Wednesday, 19 June 2013 12:01

Four Sentenced in Indiana Vote Fraud Case

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Two men and two women were sentenced Monday in St. Joseph County Superior Court in South Bend, Indiana, for their part in a 2008 scheme that used forged signatures to put then-presidential hopefuls Barack Obama, Hillary Clinton, and John Edwards on the ballot in the 2008 Indiana Presidential Primary. The two women entered guilty pleas and the two men were found guilty in a jury trial April 25.

A spokeswoman at the clerk of courts office told The New American details of the sentences:

Owen “Butch” Morgan, former chairman of the St. Joseph County Democratic Party, received a group of concurrent sentences, the longest being four years. Two years of these were suspended. Of the remaining two years, one year will be in prison and one year of direct commitment.

Dustin Blythe, former employee of the St. Joseph County Voter Registration office, received a group of concurrent sentences, the longest being four years. All four years were suspended. He will be under the authority of St. Joseph County Ducomb Center for one year.

Beverly Shelton, former employee of the St. Joseph County Voter Registration office, received a group of concurrent sentences, the longest being four years. All four years were suspended. She will serve two years of probation.

Pam Brunette, former employee of the St. Joseph County Voter Registration office, received a group of concurrent sentences, the longest being four years. All four years were suspended. She will serve two years of probation.

Indiana has very complex election laws regarding ballot access with different requirements for different offices. For a candidate to be on the ballot in a presidential primary for a major party, he must have at least 500 signatures in each congressional district. Failure to get 500 signatures in any congressional district means that presidential candidate will not be on the ballot anywhere in the state.

Round-tabling

Numerous other states have ballot petition laws and establishment insiders take advantage of them to suppress non-establishment candidates and minority political parties. The practice of using forged signatures by establishment candidates is so commonplace that it has been nicknamed “round-tabling.” Former Chicago City Clerk and Alderman James Laski described this in his book My Fall from Grace — From City Hall to Prison Walls. Laski described how he and some other government employees, while on the clock for their government jobs, were sent on a political errand to gather petition signatures. It was a cold day, so they soon left the public parking lot and went to one person’s home. He continued, 

Once inside his house, we all sat around the kitchen table and took part in a procedure known as “round-tabling,” in which we forged people’s signatures from the polling sheets. We would randomly select names from the different precincts in the 23rd Ward.

This would go on until we filled up all the petitions. It was always best to get five or six people at the table, so we could get a variety of signatures, and in a lot less time.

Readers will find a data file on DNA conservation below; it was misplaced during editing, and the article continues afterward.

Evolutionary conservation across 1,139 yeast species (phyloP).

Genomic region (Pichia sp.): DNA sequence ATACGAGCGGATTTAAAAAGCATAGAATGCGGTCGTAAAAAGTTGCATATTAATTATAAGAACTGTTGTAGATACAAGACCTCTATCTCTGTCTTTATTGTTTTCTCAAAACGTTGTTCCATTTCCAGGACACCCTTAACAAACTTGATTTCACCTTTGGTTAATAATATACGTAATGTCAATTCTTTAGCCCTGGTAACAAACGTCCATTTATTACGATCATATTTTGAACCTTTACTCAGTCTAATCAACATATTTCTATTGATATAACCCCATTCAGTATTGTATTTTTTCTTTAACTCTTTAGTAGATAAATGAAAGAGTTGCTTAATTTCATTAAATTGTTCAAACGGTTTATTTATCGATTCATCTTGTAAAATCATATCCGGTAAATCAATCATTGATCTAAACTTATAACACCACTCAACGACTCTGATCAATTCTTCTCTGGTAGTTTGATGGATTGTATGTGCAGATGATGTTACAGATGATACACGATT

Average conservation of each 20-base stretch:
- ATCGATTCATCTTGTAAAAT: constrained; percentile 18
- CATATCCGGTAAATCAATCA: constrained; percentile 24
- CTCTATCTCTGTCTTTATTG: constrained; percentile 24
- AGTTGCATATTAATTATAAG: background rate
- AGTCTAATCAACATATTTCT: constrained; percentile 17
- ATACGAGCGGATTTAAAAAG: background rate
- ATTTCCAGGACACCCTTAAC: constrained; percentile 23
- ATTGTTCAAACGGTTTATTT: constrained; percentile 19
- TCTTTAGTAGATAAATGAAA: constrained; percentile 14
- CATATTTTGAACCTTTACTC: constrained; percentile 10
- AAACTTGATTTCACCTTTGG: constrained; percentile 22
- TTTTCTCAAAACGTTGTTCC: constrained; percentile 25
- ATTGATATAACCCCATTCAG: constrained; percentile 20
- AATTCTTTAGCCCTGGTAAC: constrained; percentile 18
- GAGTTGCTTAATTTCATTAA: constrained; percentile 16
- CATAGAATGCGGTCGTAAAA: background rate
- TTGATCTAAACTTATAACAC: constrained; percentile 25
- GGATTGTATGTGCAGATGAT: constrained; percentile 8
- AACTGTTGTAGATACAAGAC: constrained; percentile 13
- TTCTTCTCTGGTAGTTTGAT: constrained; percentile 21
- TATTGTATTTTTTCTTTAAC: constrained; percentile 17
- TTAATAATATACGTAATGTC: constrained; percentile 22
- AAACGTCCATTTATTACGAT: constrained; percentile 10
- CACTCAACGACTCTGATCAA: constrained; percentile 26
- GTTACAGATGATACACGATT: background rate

According to Laski, the degree of scrutiny for the signatures depended on who was in charge of verification. Some people enforced the rules the same for everybody and some would aggressively enforce the rules for non-establishment candidates while barely scrutinizing the signatures for establishment candidates.

This Case Went to Trial

Election fraud is rarely prosecuted. It requires reasonably well-written laws, a competent investigation, a willing prosecutor, and a willing court. If any one of these links fails, no one is charged. As a general rule most defendants, once charged with violations of election laws, plead guilty or no contest. Because of that, little or nothing more is learned about exactly how it was done or who else was involved.

The U.S. Constitution guarantees in Amendment VI that all accused persons “shall enjoy the right to a speedy and public trial.” While this is expressed as a right of accused persons, society as a whole also benefits from this constitutional right because the public learns how a crime was committed. That information enables society to take the correct measures to prevent a recurrence.

One recurring theme in electoral fraud is that it is rarely accomplished by a lone individual. It is usually an organized effort of political party operators working in cooperation with government employees. There is frequently at least one employee at the elections department.

A classic case of this kind of teamwork is the infamous U.S. Senate runoff election in 1948 in Texas. The circumstantial evidence was overwhelming, but those who had the authority to declare the results invalid did nothing. The confession came in 1977. With both Lyndon Johnson and party boss George Parr deceased, election judge Luis Salas felt free to tell his story on KHOU television. Salas said he was part of a meeting with Parr, Democratic Party official Ed Lloyd, and Johnson. Salas agreed to add 200 more votes and said he did it because: “I don’t want to work against the party.” Larry J. Sabato and Glenn R. Simpson wrote in their book Dirty Little Secrets, “Salas admitted that two deputy sheriffs added the extra names to the voter list, at his direction.”

Those working to expose voter fraud are agreed that what is needed is simply more prosecutions of electoral fraud to punish the guilty, identify the hidden participants, and inform the public.

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